Blinded by the Sun
Commission votes to restrict solar facilities on ag land.
By Catherine Cluett
Renewable energy and agriculture are two things many Molokai residents hope their island will become known for. But should you allow solar facilities to be built on land zoned for agriculture?
Three weeks ago, Molokai residents had the chance to voice their opinions and weigh in on the Molokai Planning Commission’s (MoPC) decision about whether or not to support permitting of solar facilities of any size or use in agricultural districts. Residents’ feedback was mixed, and commissioners were left with a tough decision, which they deferred until last week’s meeting.
The state and county want people to be able to build solar facilities without a special permit, says Joe Alueta of the Maui County Planning Department. But members of the Molokai Planning Commission as well as some community members have reservations about giving blanket authorization without the MoPC’s approval of individual projects.
Currently, the County Code allows “small-scale” solar systems to be operated on land zoned for agriculture without a special permit. “Small-scale” means the energy system supports another principal, agricultural use established on the property. This includes “minor utility facilities,” or energy systems that may have a minor impact on adjacent land but are less than 23 kilovolts to run such utilities as wells, water distribution, or pumps. Alueta describes this as an accessory use, or facility whose sole purpose is to support another primary facility.
Lanai Sustainability Research LLC, a Castle and Cooke company, built a 10-acre photovoltaic facility on Lanai, and entered into an agreement last year with Maui Electric Company (MECO). Commissioners expressed concern that a similar facility could be built on Molokai’s agriculturally-zoned land without a special permit or review by the MoPC, a move that could impact the integrity of the land’s purpose.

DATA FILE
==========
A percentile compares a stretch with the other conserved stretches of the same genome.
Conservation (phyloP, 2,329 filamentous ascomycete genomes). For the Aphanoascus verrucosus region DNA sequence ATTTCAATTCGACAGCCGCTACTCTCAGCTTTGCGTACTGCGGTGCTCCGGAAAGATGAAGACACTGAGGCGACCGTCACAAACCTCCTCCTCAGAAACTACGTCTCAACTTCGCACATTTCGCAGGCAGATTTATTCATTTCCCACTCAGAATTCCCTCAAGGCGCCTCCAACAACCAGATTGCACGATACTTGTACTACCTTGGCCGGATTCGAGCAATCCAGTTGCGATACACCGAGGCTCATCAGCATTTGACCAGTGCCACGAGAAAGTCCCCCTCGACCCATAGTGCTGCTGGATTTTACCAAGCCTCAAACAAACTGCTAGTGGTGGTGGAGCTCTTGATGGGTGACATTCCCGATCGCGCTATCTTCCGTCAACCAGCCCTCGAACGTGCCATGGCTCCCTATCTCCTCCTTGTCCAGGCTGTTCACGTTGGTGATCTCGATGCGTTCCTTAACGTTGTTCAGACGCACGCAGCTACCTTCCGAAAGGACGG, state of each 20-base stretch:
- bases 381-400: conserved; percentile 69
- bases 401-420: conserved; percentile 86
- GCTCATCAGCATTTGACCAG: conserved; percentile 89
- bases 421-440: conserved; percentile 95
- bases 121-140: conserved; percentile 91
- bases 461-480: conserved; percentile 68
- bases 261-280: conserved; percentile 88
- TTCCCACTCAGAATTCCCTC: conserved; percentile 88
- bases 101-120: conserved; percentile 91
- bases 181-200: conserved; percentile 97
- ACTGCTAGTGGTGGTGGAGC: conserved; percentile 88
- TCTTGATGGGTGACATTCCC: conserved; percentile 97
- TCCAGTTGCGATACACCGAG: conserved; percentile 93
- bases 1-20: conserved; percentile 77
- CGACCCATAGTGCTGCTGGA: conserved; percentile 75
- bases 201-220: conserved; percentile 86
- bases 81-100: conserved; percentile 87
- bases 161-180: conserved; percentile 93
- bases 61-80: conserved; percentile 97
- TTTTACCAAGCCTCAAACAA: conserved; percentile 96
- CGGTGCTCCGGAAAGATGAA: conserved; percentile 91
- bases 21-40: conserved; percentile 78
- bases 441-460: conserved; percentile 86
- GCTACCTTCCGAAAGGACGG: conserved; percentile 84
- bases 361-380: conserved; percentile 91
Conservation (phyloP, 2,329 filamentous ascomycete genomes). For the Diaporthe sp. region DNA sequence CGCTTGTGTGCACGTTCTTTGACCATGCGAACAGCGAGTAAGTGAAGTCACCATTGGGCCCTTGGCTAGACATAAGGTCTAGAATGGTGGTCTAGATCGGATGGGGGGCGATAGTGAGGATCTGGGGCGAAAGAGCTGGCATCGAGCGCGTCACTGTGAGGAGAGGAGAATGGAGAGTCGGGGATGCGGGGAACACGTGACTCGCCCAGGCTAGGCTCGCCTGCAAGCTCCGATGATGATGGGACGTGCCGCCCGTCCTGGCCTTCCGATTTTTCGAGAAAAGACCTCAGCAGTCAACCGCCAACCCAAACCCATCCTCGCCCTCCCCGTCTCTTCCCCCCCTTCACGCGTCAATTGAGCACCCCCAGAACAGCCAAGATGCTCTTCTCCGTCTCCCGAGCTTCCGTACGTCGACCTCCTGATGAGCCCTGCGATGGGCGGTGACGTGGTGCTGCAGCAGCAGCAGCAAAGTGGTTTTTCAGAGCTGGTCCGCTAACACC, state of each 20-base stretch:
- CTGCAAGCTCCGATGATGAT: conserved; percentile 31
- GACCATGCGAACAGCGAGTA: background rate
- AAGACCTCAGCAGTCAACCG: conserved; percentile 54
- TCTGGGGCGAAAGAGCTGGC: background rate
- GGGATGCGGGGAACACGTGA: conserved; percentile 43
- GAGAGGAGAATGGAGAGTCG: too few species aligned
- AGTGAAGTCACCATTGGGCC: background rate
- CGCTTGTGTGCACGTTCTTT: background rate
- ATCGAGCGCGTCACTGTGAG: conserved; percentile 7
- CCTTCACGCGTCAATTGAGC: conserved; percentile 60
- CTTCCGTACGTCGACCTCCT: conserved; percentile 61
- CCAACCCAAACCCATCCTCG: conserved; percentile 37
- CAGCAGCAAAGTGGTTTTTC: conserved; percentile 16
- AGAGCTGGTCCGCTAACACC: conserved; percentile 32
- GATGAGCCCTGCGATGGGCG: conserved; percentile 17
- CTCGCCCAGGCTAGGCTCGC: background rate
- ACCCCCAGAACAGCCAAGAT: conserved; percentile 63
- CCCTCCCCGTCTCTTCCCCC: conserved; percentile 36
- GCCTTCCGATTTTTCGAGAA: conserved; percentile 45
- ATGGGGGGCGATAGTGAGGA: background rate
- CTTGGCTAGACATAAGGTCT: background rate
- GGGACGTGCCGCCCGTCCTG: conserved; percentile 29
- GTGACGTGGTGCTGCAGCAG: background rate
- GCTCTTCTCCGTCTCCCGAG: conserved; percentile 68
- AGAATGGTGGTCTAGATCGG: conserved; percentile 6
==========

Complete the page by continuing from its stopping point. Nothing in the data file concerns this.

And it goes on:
The amendment proposed by the County would allow solar energy facilities of any size or use on agricultural land without special permit. Alueta explains this is both to make planners’ jobs easier and to uphold the state and county’s focus to make renewable energy a more accessible resource.
Members of the MoPC voted to accept the amendment with the stipulation that all non-accessory-use solar facilities still require a special permit. This includes all commercial use facilities whose sole purpose is to generate electricity. This type of regulation allows the MoPC to review projects on an individual basis and regulate facilities that could potentially affect the loss of agricultural land for food production, or permitted uses that could give developers an open door to build large-scale solar facilities on the island without regulation.
Alueta points out, however, that the MoPC’s decision is only a recommendation. After gathering similar feedback from the planning commissions of the islands of Maui and Lanai, the final verdict is up to members of the Maui County Council.
The next Molokai Planning Commission meeting will be held on March 11 at 10 a.m. at the Mitchell Pauole Center.